A group of civil defence personnel and civilians that may be from the Norfolk area. A nice portrait but I wonder what the gentleman on the far left is keeping on the chain in the bandage pocket of his battledress trousers...
An informative disk that allowed the user to determine a host of potential war gases. Spin the various disks depending on the properties and you get to the gas.
A very interesting book is currently up for auction on eBay. The Warden's Manual by S. (for Samuel) Evelyn Thomas looks to be jam-packed with interesting detail. It's a book I have not seen before, but I came across the author's name whilst researching at Hackney's archives. He was a very active member of the ARP and wrote a number of books about the service including "A Practical Guide To A.R.P.".
A group of junior rank Civil Defence personnel pose for a group photo. Alas, I cannot make out the area marking.
Thought to be in Warwick, these photos show the local ARP/Civil Defence personnel on parade. Going by the uniforms one appears to be a summer shot and the other in the winter.
In the late 1930s a number of cigarette manufacturers (such as Ogden's, Churchman's and Wills) used a similar set of 50 cards in their cigarette packets; Churchman's were of a slightly larger size than Wills or Ogden's. The set included information about home protection, dealing with incendiary devices and the various military equipment that might be used against enemy bombers, some of it antiquated even when issued.
I've scanned my copy and added a download link below - it's a large file - 40MB - but good quality.
I've previously blogged about a badge for the St. Paul's Watch but came across this excellent post all about the fire-watchers that volunteered at the cathedral during the war. It gives a very detailed account of the duties involved and is well worth reading.
The St. Paul’s Watch at A London Inheritance
Image © The Chapter of St Paul’s Cathedral
The gas mask made especially for babies and infants up to the age of two was developed in 1938. It covered the majority of the child and required someone to use the manual pump on the side to activate the filter. Sometimes called a 'baby helmet', the lower canvas section that tied around the child was rubberised to prevent poison gas seeping into the interior. Various bodies demonstrated the use of this gas mask to ensure parents knew exactly how to use the gas mask in an emergency. Also manufactured was a gas-proof pram.
British Pathé also made a short film about the gas masks.
A fantastic shot of Trafalgar Square with a sign pointing to the air raid shelter on the north side of the square - this could hold 800 people. The sign has been placed on the boarded-up building that is protecting the equestrian statue of Charles I.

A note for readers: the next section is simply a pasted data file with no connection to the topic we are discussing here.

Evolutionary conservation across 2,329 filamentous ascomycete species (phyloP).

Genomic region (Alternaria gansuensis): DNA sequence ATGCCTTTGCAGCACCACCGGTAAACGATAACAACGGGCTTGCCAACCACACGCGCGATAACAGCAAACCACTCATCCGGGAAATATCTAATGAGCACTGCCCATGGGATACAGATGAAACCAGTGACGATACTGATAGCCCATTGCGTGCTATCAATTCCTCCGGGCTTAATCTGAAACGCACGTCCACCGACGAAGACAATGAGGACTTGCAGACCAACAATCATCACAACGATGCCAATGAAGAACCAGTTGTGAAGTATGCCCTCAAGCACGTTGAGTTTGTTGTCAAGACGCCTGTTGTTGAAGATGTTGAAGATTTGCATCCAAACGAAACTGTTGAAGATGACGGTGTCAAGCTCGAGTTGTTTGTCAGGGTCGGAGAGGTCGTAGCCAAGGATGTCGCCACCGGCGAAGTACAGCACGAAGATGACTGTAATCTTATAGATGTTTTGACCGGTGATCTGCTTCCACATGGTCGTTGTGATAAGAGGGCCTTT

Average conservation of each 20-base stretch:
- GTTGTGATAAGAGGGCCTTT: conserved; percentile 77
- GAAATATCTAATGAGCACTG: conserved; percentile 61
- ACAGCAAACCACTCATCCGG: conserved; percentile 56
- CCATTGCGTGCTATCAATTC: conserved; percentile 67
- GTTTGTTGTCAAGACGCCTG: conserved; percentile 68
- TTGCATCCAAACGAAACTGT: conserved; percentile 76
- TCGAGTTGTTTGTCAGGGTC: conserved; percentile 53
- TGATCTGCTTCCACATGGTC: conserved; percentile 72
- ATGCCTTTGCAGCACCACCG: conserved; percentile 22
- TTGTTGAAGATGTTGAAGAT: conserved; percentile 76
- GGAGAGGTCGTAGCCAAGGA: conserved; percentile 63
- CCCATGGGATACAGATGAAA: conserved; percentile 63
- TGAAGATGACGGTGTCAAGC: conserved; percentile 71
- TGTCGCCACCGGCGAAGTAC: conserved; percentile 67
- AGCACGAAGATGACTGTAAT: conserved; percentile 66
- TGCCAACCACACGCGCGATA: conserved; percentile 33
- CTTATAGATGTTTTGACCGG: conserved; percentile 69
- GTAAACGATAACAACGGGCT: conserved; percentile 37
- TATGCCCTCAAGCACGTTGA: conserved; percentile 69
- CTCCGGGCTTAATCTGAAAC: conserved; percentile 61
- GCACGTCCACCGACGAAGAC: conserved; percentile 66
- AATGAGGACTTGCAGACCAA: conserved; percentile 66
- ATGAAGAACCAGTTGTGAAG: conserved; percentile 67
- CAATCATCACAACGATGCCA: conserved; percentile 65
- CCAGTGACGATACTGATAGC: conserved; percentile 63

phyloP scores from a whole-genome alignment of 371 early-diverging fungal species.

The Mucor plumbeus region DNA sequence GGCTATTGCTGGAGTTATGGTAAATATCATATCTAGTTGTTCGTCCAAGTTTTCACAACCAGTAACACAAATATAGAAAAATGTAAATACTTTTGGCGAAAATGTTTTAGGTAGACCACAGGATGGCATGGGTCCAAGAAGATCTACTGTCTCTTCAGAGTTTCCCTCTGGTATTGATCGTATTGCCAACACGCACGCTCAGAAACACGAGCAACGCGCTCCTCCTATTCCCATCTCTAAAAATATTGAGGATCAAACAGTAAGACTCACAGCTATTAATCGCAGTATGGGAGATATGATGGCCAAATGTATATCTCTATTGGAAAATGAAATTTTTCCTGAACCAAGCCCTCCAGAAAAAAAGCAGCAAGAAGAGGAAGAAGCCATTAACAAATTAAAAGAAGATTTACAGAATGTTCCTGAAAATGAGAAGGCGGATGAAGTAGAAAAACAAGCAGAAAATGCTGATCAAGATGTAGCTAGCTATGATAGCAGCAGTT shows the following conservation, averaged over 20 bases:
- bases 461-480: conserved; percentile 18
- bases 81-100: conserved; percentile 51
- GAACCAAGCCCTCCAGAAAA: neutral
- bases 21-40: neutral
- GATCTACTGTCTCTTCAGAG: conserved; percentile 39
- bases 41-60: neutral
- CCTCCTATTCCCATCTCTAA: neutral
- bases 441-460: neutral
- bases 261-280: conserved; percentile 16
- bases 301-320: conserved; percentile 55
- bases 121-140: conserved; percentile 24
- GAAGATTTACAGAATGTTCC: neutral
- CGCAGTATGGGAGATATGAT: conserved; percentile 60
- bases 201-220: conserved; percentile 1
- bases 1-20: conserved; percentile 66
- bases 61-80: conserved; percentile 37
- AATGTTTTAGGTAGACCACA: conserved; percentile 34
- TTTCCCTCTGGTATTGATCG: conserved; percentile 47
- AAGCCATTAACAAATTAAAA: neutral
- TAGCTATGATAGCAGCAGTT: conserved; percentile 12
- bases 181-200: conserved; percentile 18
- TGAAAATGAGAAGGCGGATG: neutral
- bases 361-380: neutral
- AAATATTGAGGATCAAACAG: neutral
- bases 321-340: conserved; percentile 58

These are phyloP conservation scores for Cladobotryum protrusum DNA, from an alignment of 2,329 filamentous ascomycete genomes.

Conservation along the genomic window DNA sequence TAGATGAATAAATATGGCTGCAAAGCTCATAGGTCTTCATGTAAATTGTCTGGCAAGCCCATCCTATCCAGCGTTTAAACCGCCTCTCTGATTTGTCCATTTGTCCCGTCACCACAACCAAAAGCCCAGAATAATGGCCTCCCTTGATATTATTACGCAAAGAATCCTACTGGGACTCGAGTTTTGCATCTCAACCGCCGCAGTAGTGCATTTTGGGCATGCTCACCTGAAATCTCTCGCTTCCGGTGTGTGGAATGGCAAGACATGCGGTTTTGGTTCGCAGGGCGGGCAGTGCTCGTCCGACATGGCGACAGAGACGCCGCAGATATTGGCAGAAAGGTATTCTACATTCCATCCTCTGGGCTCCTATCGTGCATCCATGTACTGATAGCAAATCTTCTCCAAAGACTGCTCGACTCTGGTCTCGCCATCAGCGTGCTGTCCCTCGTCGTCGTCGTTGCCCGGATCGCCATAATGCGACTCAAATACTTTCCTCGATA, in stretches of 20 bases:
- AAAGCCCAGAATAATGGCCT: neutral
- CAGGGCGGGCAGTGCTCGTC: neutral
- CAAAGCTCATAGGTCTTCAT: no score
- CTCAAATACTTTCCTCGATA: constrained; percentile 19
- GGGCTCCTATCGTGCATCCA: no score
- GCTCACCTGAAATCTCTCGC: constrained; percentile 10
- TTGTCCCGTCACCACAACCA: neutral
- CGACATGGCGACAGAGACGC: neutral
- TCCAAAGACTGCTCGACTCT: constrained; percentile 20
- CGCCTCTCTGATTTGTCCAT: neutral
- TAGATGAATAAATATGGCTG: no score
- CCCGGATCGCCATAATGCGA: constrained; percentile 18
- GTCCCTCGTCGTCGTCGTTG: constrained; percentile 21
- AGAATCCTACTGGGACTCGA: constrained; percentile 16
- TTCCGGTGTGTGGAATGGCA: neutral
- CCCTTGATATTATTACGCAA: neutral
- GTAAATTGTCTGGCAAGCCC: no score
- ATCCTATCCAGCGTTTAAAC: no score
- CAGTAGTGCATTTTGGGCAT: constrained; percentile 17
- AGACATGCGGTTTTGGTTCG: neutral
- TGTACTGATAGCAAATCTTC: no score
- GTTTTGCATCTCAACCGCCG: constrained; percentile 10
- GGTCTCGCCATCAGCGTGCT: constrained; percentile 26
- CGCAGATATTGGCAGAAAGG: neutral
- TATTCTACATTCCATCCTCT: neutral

Probably early in the war, this photo shows dignitaries being shown around the Marconi Wireless New Street factory in Chelmsford, Essex (possibly this factory). The helmet and armband markings are specific to this factory's ARP team. The gentleman on the far right has an armband that features MW and TC (combined) - Marconi Wireless Telegraph Company - and CONTROL added to it. A previous MW armband appeared at auction and can be seen on this blog post.
Additional research provided by members of the WW2 Civil Defence Re-enactors FB page.
A wonderful photo of a large group of CD personnel raising their helmets at a parade. Towards the right are members of London's Auxiliary Ambulance Service (LAAS).
A rescue squad gather around a rescued dog they have pulled from the rubble of a blitzed house. Of interest in the party leader in the white helmet to the right. He is wearing the standard bluette overalls and has both the ARP breast badge and the 'R London' badge on his pocket. Not many photos show both these badges being worn.
Probably taken earlier in the war by the use of W on their helmets rather than DC, this photo is from the Worcester area. Alas there's little more information about what is happening but it it a good reference photo of the gas clothing issued to those who were to deal with chemical weapons.
Source: Changing Faces of Worcester
Up on eBay now is a very nice original Civil Defence beret. It's the type with no inner headband. It's made by the British Beret Basque Ltd and was introduced in late 1941 (along with the other battledress and serge uniforms). These are getting extremely hard to find and a size large is perfect for the modern day re-enactor.
UPDATE: This may actually be a post-war example as it does not have the correct ARP pattern number printed inside but has a CD plus something else missing. There is a chance the 4 was originally a 5.
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